Women who eat a lot of fast food may take longer to become pregnant and be more likely to experience infertility than those who rarely eat fast food, Reuters reports. Women who ate fast food at least four times a week had a 16% risk of infertility and failed to conceive after 12 months of trying, according to a study by the Robinson Research Institute and the University of Adelaide in Australia of 5,598 first-time mothers in Australia, New Zealand and the UK. The risk was only 8% in women who rarely or never ate fast food. This has big implications for Latinas' fertility and the food environment. Latinas and Fertility "In families of color, there’s an assumption that when you want to get pregnant, you get pregnant," one woman told the New York Times a few years ago. But ...

Read More

Colorado Moms Can Text for Breastfeeding Advice!


Latina mom mother and baby daughter breastfeeding

Colorado moms in the Special Supplemental Nutrition Program for Women, Infants and Children (WIC) can text peer counselors any time of day for breastfeeding advice, thanks to a new program being expanded across the state. WIC is a federal program that boosts healthcare and nutrition for vulnerable women and children. Latinos comprise nearly half of the 8.8 million WIC participants. WIC aims to improve breastfeeding rates, curb obesity, and boost early childhood development. Could texting help WIC moms get breastfeeding support they need? “We know breastfeeding is the healthiest way to feed babies, but sometimes new moms need extra support,” Heidi Hoffman, director of WIC in Colorado, said in a news release. “Using technology, we can help more moms in more places for less ...

Read More

Nearly 700 Salud America! Members Spoke Up for Healthy Dietary Guidelines!



You wanted healthier guidelines and spoke up to make it happen! To fuel change in Latino and all communities, Salud America! recently asked its national network to take action by submitting comments to the USDA, as it works to develop its 2020-2025 national dietary guidelines. USDA received 5,800 public comments, including 639 from Salud America! members (11% of all comments)! 2020-2025 Dietary Guidelines for Americans Every 5 years the USDA updates the national dietary guidelines in order to promote healthy living and prevent chronic disease. Regular updates to the guidelines are mandated through the National Nutrition Monitoring and Related Research Act of 1990, according to regulations.gov. As the next cycle of updates rapidly approaches, many are looking to the USDA in ...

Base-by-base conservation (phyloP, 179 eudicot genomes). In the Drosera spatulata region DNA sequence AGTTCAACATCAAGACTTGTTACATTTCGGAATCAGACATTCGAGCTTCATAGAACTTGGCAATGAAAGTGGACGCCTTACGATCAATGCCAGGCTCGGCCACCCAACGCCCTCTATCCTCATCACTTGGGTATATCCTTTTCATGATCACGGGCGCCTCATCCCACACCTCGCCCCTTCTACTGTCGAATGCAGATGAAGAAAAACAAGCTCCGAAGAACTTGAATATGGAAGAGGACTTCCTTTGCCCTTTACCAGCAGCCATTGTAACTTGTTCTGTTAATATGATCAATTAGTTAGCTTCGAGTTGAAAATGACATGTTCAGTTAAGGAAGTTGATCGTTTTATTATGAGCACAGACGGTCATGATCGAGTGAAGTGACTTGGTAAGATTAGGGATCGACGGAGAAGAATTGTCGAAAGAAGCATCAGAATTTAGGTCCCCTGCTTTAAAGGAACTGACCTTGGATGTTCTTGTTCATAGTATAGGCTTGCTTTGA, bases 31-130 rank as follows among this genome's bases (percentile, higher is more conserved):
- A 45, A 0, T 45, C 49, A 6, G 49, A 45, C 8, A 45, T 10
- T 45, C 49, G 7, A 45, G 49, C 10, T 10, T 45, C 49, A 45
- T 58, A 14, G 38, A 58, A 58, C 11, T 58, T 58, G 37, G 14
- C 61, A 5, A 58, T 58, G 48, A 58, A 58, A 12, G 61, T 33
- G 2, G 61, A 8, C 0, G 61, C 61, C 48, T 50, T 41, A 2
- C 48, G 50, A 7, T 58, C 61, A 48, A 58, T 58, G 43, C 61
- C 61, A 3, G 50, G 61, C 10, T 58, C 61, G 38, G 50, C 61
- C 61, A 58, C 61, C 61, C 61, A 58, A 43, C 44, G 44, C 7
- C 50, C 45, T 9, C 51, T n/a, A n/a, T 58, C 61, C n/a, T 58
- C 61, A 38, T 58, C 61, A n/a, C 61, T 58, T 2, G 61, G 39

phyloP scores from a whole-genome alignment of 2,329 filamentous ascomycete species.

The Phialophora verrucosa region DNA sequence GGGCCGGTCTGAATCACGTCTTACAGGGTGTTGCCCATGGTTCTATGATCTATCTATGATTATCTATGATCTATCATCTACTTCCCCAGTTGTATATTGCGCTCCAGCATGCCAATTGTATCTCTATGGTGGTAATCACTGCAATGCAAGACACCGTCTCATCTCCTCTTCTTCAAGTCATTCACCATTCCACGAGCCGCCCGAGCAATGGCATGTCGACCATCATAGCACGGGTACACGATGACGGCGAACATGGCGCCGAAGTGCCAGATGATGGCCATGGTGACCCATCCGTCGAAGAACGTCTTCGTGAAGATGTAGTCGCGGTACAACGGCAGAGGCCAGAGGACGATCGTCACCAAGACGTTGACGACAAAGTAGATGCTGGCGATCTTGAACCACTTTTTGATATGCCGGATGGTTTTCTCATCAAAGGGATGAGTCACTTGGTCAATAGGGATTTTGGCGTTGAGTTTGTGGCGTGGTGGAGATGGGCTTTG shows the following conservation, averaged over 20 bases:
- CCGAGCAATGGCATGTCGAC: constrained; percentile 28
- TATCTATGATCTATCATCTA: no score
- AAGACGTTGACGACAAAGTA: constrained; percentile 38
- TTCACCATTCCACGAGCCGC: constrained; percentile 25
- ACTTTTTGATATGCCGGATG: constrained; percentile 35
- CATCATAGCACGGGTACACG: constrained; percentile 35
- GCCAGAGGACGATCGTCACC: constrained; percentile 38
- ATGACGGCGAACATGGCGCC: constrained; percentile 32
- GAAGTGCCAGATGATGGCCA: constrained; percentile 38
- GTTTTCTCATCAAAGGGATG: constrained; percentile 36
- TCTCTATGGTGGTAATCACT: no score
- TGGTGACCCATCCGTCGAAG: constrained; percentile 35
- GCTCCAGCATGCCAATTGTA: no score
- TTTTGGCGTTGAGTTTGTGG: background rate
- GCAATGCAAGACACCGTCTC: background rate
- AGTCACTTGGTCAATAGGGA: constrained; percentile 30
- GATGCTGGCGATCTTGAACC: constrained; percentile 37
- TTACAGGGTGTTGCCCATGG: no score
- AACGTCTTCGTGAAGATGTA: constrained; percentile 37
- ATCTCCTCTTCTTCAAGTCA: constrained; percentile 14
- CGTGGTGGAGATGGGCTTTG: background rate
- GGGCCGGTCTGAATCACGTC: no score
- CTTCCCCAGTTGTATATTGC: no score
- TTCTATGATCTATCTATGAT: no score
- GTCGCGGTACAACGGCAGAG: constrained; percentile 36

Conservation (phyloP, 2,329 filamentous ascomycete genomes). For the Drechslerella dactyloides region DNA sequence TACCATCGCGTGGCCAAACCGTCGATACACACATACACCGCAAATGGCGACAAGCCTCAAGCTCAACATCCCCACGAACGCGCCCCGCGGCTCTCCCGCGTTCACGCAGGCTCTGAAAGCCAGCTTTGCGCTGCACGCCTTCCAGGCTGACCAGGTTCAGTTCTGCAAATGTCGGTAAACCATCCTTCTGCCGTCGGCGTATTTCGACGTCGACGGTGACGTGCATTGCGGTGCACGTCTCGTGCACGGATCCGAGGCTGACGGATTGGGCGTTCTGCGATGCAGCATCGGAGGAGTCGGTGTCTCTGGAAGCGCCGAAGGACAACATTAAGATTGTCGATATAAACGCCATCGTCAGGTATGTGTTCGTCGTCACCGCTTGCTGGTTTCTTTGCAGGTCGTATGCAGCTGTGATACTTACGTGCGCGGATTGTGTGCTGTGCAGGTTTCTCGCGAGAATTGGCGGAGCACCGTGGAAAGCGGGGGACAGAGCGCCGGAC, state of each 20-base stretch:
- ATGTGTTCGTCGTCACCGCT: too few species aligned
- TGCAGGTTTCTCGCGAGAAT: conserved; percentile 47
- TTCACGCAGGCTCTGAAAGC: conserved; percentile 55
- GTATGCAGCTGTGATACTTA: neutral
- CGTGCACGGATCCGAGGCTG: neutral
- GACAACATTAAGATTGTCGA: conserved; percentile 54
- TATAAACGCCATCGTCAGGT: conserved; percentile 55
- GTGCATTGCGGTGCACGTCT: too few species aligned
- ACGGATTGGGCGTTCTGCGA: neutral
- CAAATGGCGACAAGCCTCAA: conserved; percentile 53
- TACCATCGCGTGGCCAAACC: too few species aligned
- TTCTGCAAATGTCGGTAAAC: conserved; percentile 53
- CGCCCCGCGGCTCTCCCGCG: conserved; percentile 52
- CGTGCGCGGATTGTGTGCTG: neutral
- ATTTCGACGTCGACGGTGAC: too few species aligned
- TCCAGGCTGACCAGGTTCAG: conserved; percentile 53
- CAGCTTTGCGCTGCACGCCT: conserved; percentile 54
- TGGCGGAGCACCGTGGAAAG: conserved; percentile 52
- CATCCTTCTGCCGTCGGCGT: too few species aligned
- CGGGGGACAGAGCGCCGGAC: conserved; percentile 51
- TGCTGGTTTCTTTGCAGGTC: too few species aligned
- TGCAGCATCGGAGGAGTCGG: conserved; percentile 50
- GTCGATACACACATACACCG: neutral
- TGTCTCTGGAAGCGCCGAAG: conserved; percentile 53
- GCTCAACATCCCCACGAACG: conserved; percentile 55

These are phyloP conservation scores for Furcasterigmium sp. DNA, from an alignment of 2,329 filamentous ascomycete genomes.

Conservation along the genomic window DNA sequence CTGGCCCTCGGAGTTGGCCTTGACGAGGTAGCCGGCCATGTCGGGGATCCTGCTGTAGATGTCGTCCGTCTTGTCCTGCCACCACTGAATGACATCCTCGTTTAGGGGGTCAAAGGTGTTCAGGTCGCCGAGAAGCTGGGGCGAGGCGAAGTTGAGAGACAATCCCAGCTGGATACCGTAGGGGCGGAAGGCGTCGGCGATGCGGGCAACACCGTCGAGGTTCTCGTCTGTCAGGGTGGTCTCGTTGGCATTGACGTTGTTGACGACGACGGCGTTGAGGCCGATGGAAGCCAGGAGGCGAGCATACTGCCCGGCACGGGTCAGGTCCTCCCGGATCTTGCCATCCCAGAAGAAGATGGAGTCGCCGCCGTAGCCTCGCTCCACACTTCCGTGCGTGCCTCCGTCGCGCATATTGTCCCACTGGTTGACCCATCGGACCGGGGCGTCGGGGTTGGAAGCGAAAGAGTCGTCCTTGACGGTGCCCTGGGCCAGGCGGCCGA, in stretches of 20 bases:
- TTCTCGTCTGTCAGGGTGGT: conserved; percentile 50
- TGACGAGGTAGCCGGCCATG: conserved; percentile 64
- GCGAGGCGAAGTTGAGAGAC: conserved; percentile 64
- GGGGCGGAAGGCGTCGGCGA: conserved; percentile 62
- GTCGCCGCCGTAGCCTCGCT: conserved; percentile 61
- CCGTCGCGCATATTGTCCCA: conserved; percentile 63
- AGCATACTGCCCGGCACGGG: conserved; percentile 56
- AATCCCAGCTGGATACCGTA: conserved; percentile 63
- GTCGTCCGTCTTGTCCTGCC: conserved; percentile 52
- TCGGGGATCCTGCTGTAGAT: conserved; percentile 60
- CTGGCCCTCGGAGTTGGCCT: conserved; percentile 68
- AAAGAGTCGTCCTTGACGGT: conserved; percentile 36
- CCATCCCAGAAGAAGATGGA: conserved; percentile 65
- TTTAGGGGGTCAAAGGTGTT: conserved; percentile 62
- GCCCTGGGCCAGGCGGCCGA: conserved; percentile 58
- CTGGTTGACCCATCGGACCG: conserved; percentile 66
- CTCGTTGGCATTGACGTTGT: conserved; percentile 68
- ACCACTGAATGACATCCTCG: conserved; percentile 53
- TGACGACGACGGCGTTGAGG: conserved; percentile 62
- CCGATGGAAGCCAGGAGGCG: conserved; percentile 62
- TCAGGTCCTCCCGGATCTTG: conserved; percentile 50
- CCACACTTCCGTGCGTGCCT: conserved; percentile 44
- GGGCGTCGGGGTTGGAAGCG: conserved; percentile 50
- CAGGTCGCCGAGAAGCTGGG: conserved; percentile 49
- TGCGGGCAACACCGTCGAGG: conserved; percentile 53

Read More

San Antonio Steps Up to Help Babies, Prevent SIDS



No parent should have to face the sheer agony of losing a baby. But it happened to Servando Salinas and Roxanne Alvarez. The San Antonio parents recently spent time at a relative's house. So Salinas and Alvarez had their eight-month-old daughter, Heaven, sleep in bed with them. When Salinas woke up, he noticed Heaven was not breathing. They called EMS, but the baby was pronounced dead at the scene, according to FOX-29. “I couldn't move. I couldn't stand. I was crying so much,” Salinas told Fox-29. Sadly, in two San Antonio zip codes—mostly Latino 78203 and 78220—Latina mothers have the highest infant death rates in the state, says a UT System study. That's why we are glad to see that San Antonio leaders, health advocates, parents, and groups are stepping up to ...

Read More

Latino Childhood Development Research: Strategy—Support Moms


latina mom with baby food bottle

This is part of the Salud America! The State of Latino Early Childhood Development: A Research Review » The Importance of Latina Mothers Although Latino children are generally well adjusted socially and emotionally, several factors may negatively influence their overall health and wellbeing development. These include poverty and/or large households, immigration status, the country of origin, maternal depression,1,146,147 as well as other factors like breastfeeding initiation and duration.148 Read the Salud America! research review about breastfeeding among Latina mothers.148,149 Approaches are emerging on how to address these issues. For example, mental health interventions can be made available to Latina mothers who are displaying negative thought patterns, including anxiety, ...

Read More